She peered at the tumbledown old shed outside. She had been meaning to investigate its contents, in the hope that there might be some old gardening tools left behind, so she could make a proper start on her weeding and planting.
Then she remembered what Mrs Dawson had told her about Reg Honey and the scrumpy he used to make down there, and how folks still missed it.
Could she have a go at something like that? She knew nothing about the equipment she might need, but she had always enjoyed a challenge and it might be fun to try.
Was it legal to make and sell alcohol, though? Just because Reg had done it didn’t mean it was all above board.
Well, there was only one way to find out. As soon as she had applied the first coat and was slipping out of her overalls to wait for the paint to dry, she fired up her laptop and started her search.
It was surprising what a delicious drink she had been able to produce using the old wooden press she’d discovered under a cloth at the back of the shed.
Gathering up the apples from the lower branches and those that had fallen to the ground, cutting them up and crushing them, laying them out on the press, then watching the rich juice drip slowly through the muslin into the big tub underneath had been a fascinating experience, the heady smell permeating the walls of the shed as she added just a little yeast to help the fermenting process on its way.
Every now and then she would catch some of the dripping juice in a glass and sit outside, sipping it, enjoying the sweetness as she listened to the bees buzzing among her newly planted flowers. That first small experimental batch of scrumpy had soon been drunk, and now she was making more, with a few tweaks to the very basic recipe, and on a much larger scale.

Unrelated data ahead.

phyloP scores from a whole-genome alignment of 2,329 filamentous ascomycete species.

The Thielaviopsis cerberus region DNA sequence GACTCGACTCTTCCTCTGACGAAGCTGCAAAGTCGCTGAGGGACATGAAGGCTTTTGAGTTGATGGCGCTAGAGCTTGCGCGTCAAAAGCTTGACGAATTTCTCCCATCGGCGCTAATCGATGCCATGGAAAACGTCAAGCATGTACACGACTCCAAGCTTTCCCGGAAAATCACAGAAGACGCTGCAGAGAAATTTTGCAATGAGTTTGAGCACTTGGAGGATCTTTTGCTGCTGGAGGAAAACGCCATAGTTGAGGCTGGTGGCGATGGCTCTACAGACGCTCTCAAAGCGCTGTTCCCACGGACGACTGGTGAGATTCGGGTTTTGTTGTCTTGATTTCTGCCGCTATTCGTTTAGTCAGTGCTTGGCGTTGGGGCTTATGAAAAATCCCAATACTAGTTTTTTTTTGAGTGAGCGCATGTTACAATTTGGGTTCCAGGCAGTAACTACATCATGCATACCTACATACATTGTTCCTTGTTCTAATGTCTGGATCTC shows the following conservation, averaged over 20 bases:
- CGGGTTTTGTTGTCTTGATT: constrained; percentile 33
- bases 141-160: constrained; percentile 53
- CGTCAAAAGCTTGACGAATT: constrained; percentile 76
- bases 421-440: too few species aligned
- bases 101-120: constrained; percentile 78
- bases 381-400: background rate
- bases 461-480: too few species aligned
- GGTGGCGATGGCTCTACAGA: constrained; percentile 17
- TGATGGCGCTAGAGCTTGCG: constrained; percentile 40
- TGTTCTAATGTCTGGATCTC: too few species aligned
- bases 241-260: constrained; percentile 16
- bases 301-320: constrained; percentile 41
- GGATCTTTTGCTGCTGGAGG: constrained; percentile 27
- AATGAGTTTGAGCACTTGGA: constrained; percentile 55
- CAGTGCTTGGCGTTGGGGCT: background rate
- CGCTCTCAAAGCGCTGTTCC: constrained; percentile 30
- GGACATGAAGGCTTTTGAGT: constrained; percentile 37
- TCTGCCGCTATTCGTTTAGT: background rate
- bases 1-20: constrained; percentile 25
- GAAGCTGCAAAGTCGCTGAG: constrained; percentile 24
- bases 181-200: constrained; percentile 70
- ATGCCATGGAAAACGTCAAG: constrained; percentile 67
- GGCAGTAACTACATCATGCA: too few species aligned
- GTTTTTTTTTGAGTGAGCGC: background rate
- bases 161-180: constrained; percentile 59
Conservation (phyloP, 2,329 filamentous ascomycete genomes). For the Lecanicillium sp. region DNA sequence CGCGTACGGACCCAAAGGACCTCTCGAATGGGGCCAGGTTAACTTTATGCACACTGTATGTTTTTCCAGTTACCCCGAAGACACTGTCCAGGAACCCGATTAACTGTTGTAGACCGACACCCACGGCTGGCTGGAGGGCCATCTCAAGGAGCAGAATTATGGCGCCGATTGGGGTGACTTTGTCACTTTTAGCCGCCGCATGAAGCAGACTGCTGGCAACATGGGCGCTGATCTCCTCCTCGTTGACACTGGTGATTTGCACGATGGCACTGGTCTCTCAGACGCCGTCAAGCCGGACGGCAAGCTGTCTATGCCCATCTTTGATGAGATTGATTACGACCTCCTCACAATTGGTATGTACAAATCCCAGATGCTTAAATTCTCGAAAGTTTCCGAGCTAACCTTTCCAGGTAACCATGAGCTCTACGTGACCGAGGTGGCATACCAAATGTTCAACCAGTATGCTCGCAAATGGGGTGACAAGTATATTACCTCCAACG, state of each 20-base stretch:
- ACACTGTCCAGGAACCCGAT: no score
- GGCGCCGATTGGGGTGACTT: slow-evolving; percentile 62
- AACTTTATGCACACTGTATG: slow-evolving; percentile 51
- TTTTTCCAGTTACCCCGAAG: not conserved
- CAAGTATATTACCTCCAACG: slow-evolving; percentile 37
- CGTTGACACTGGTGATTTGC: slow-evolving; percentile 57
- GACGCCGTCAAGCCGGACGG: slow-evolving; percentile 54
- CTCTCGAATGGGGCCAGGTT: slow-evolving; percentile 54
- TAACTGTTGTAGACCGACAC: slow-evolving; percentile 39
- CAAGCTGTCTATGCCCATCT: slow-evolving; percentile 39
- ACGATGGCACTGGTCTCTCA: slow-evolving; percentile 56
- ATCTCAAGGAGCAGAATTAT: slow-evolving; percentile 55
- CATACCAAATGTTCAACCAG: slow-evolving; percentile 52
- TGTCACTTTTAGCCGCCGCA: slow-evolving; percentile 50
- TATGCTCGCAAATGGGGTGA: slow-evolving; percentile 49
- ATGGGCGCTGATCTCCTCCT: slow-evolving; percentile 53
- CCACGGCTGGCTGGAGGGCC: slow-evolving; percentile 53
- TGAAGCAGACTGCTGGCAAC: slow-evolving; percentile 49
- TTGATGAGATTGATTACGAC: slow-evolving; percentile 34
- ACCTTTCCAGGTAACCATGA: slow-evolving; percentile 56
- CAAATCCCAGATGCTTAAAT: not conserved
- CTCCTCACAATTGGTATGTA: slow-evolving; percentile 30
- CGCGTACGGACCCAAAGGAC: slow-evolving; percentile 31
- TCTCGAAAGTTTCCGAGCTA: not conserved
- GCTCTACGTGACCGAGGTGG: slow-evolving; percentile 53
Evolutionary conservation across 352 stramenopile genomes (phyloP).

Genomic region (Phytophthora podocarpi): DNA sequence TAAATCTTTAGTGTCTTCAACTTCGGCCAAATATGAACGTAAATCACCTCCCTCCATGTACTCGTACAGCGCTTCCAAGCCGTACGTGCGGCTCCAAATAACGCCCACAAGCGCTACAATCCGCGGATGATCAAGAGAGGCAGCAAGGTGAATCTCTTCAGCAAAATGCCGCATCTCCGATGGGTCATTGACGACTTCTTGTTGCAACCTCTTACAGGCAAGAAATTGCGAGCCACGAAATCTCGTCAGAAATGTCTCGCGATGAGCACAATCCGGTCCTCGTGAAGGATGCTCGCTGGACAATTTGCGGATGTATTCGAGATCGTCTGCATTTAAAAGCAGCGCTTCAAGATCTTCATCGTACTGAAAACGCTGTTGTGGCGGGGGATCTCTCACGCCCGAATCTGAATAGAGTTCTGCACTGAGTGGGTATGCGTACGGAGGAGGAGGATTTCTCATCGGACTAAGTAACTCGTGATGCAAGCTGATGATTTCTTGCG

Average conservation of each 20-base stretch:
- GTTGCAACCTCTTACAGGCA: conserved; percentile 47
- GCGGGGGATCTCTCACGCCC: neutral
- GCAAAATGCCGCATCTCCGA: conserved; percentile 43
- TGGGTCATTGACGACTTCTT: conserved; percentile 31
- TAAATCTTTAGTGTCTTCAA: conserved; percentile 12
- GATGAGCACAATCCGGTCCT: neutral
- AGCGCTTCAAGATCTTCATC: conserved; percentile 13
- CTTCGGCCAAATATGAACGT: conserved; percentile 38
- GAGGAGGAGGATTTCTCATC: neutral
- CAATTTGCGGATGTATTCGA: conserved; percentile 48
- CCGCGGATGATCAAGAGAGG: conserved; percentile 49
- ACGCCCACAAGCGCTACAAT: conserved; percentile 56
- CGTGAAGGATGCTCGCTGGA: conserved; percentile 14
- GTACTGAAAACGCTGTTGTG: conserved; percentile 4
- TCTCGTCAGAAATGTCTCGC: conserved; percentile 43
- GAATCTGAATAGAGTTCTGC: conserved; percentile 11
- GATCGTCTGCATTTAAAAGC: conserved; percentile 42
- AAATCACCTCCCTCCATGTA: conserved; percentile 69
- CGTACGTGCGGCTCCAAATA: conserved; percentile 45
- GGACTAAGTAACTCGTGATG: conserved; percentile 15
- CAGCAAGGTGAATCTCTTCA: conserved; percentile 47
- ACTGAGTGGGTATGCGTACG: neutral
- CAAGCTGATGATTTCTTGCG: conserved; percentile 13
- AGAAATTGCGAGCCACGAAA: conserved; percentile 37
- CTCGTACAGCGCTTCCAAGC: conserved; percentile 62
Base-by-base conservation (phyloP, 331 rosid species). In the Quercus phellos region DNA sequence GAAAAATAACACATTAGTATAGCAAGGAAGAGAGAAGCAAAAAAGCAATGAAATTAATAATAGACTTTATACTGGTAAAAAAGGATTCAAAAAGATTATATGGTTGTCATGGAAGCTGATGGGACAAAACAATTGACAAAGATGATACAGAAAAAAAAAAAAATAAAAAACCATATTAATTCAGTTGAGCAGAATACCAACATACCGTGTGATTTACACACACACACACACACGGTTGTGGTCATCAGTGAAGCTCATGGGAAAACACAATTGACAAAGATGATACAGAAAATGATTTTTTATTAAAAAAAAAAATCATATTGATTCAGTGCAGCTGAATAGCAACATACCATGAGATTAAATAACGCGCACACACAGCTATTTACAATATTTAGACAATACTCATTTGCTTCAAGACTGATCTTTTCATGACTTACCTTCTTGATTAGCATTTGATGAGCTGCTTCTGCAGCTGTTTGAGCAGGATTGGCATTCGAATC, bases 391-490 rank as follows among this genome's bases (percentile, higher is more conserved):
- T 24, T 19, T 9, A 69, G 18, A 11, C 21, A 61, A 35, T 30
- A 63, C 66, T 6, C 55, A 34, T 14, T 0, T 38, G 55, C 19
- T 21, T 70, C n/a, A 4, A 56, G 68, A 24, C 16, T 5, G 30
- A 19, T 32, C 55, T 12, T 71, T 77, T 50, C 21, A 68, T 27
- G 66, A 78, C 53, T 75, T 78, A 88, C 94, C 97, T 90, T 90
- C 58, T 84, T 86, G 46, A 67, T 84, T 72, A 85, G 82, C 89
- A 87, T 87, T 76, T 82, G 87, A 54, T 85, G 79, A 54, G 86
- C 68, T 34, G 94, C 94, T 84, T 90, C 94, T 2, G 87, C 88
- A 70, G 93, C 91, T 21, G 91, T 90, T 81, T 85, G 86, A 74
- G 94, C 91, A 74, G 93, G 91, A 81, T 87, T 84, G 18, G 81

Of course, it wasn’t legal to sell alcoholic drinks made at home. She had soon discovered that she would have to talk to the council, get a licence and have to follow all manner of other regulations if she went ahead. Which was why she had decided not to sell any of it. No, she would give it away! There was no law stopping her from doing that. What better way to meet her new neighbours than to offer them a free drink as they sampled all those apple goodies they would have bought at the fair, hopefully some of them from her?
Oh, she did hope it would be sunny on the day. Rain could ruin everything, and you never could be sure in October.
Over the following weeks, Annie saved every empty milk and wine bottle, and dug out every container she could find in the back of the cupboard. On the day of the fair, each of them filled with strong but rather cloudy scrumpy, she piled them into her wheelbarrow, together with several enormous bags of her best apples, picked from the upper branches with the aid of a sturdy ladder, and three tins of home-made apple muffins, and wheeled it all very carefully down the lane towards the green.
“Let me help you with that,” exclaimed a tall, grey-haired man, rushing forward just as the barrow started to tip precariously when it hit a tuft of long grass.
He was, probably a similar age to herself, and he had the most infectious smile. “Sean Bailey,” he said, introducing himself. “New head teacher up at St Marks School. I don’t think we’ve met.”
Annie would have held out her hand but she was too scared to let go of the barrow until Sean had helped her steer it to the waiting stall.
“Annie Carlton. No, I’ve only lived here since February. This is my first Apple Day.”
“Mine too. I arrived in September, for the start of term. I hardly know a soul over the age of eleven! And, before you say it, yes, I’ve heard all the jokes about an apple for the teacher! Kids have been trying to hand me free apples from the moment I arrived.
“I thought I’d help set up, as I’ve nothing else to contribute. I’m not much of a gardener and certainly no cook. This looks delicious, by the way. Apple juice, I assume?”
“You could say that. It has a bit more of a kick though.” Annie laughed as they lifted each of the containers and a stack of disposable cups onto the empty wooden stall. “It’s scrumpy. Would you like to try some? It may not be shop standard, but it’s free.”
“Well, that would be very welcome, I’m sure. Let me just pop back home and bring us a couple of chairs. I live just over there.” He pointed to a small house with a bright red front door, on the other side of the green. “We can take the weight off our feet before the rush.”
Sean was right about the rush. Before long, the place was teeming with people.
Locals, visitors, men, women and children, swarmed over the green, queuing up for tea and cakes, their shopping bags and baskets bulging with apples, pies and bottles of juice, their chatter and laughter filling the air.